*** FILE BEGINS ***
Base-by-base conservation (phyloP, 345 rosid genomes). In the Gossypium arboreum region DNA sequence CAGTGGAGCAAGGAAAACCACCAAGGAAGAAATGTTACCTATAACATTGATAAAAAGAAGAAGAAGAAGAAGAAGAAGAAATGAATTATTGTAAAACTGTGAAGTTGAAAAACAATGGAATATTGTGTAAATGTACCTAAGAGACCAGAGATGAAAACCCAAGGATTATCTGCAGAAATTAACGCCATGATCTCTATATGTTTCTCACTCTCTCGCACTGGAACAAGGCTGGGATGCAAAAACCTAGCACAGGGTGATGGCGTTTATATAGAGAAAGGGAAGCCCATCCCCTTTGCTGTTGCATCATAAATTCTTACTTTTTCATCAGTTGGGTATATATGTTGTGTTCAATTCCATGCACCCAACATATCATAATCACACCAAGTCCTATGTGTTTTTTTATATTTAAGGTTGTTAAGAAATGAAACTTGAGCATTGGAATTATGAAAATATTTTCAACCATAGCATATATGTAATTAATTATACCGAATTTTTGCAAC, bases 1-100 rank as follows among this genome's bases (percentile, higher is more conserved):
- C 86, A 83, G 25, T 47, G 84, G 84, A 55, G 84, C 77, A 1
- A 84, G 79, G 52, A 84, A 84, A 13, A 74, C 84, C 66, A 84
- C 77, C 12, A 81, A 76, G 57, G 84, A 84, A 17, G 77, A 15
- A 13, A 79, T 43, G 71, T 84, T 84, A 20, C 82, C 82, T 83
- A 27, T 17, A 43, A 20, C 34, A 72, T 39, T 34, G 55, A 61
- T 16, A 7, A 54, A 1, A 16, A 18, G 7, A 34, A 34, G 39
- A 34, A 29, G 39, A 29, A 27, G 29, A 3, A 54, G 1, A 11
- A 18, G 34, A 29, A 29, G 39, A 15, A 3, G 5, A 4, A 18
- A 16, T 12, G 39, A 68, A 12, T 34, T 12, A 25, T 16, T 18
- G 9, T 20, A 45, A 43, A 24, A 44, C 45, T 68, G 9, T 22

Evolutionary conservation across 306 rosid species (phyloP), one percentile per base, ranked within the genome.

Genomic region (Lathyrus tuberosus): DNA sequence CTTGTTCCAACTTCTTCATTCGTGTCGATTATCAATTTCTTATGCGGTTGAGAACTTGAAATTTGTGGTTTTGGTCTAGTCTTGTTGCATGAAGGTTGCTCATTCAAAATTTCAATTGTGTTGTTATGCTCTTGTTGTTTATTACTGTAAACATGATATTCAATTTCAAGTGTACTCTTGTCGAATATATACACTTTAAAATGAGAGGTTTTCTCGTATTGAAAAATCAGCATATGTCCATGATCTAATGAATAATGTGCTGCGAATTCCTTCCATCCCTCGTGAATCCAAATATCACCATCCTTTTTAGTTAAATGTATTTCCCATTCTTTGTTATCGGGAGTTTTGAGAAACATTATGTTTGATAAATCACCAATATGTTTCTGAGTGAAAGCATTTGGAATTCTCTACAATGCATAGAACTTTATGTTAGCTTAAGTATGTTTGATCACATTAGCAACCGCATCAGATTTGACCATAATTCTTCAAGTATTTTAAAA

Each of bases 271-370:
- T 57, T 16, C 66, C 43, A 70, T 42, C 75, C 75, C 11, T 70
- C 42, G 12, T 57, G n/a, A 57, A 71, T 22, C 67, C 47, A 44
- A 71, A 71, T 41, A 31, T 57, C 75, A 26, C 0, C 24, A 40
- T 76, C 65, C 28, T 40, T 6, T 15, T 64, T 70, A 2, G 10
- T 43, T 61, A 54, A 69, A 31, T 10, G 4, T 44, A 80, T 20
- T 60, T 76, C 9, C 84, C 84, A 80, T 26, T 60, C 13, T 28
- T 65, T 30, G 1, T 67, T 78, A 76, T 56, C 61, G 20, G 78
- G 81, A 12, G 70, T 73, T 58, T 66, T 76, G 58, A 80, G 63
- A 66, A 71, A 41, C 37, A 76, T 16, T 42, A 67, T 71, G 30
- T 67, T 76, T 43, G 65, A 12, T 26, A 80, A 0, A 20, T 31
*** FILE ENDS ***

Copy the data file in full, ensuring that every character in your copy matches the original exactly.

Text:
Base-by-base conservation (phyloP, 345 rosid genomes). In the Gossypium arboreum region DNA sequence CAGTGGAGCAAGGAAAACCACCAAGGAAGAAATGTTACCTATAACATTGATAAAAAGAAGAAGAAGAAGAAGAAGAAGAAATGAATTATTGTAAAACTGTGAAGTTGAAAAACAATGGAATATTGTGTAAATGTACCTAAGAGACCAGAGATGAAAACCCAAGGATTATCTGCAGAAATTAACGCCATGATCTCTATATGTTTCTCACTCTCTCGCACTGGAACAAGGCTGGGATGCAAAAACCTAGCACAGGGTGATGGCGTTTATATAGAGAAAGGGAAGCCCATCCCCTTTGCTGTTGCATCATAAATTCTTACTTTTTCATCAGTTGGGTATATATGTTGTGTTCAATTCCATGCACCCAACATATCATAATCACACCAAGTCCTATGTGTTTTTTTATATTTAAGGTTGTTAAGAAATGAAACTTGAGCATTGGAATTATGAAAATATTTTCAACCATAGCATATATGTAATTAATTATACCGAATTTTTGCAAC, bases 1-100 rank as follows among this genome's bases (percentile, higher is more conserved):
- C 86, A 83, G 25, T 47, G 84, G 84, A 55, G 84, C 77, A 1
- A 84, G 79, G 52, A 84, A 84, A 13, A 74, C 84, C 66, A 84
- C 77, C 12, A 81, A 76, G 57, G 84, A 84, A 17, G 77, A 15
- A 13, A 79, T 43, G 71, T 84, T 84, A 20, C 82, C 82, T 83
- A 27, T 17, A 43, A 20, C 34, A 72, T 39, T 34, G 55, A 61
- T 16, A 7, A 54, A 1, A 16, A 18, G 7, A 34, A 34, G 39
- A 34, A 29, G 39, A 29, A 27, G 29, A 3, A 54, G 1, A 11
- A 18, G 34, A 29, A 29, G 39, A 15, A 3, G 5, A 4, A 18
- A 16, T 12, G 39, A 68, A 12, T 34, T 12, A 25, T 16, T 18
- G 9, T 20, A 45, A 43, A 24, A 44, C 45, T 68, G 9, T 22

Evolutionary conservation across 306 rosid species (phyloP), one percentile per base, ranked within the genome.

Genomic region (Lathyrus tuberosus): DNA sequence CTTGTTCCAACTTCTTCATTCGTGTCGATTATCAATTTCTTATGCGGTTGAGAACTTGAAATTTGTGGTTTTGGTCTAGTCTTGTTGCATGAAGGTTGCTCATTCAAAATTTCAATTGTGTTGTTATGCTCTTGTTGTTTATTACTGTAAACATGATATTCAATTTCAAGTGTACTCTTGTCGAATATATACACTTTAAAATGAGAGGTTTTCTCGTATTGAAAAATCAGCATATGTCCATGATCTAATGAATAATGTGCTGCGAATTCCTTCCATCCCTCGTGAATCCAAATATCACCATCCTTTTTAGTTAAATGTATTTCCCATTCTTTGTTATCGGGAGTTTTGAGAAACATTATGTTTGATAAATCACCAATATGTTTCTGAGTGAAAGCATTTGGAATTCTCTACAATGCATAGAACTTTATGTTAGCTTAAGTATGTTTGATCACATTAGCAACCGCATCAGATTTGACCATAATTCTTCAAGTATTTTAAAA

Each of bases 271-370:
- T 57, T 16, C 66, C 43, A 70, T 42, C 75, C 75, C 11, T 70
- C 42, G 12, T 57, G n/a, A 57, A 71, T 22, C 67, C 47, A 44
- A 71, A 71, T 41, A 31, T 57, C 75, A 26, C 0, C 24, A 40
- T 76, C 65, C 28, T 40, T 6, T 15, T 64, T 70, A 2, G 10
- T 43, T 61, A 54, A 69, A 31, T 10, G 4, T 44, A 80, T 20
- T 60, T 76, C 9, C 84, C 84, A 80, T 26, T 60, C 13, T 28
- T 65, T 30, G 1, T 67, T 78, A 76, T 56, C 61, G 20, G 78
- G 81, A 12, G 70, T 73, T 58, T 66, T 76, G 58, A 80, G 63
- A 66, A 71, A 41, C 37, A 76, T 16, T 42, A 67, T 71, G 30
- T 67, T 76, T 43, G 65, A 12, T 26, A 80, A 0, A 20, T 31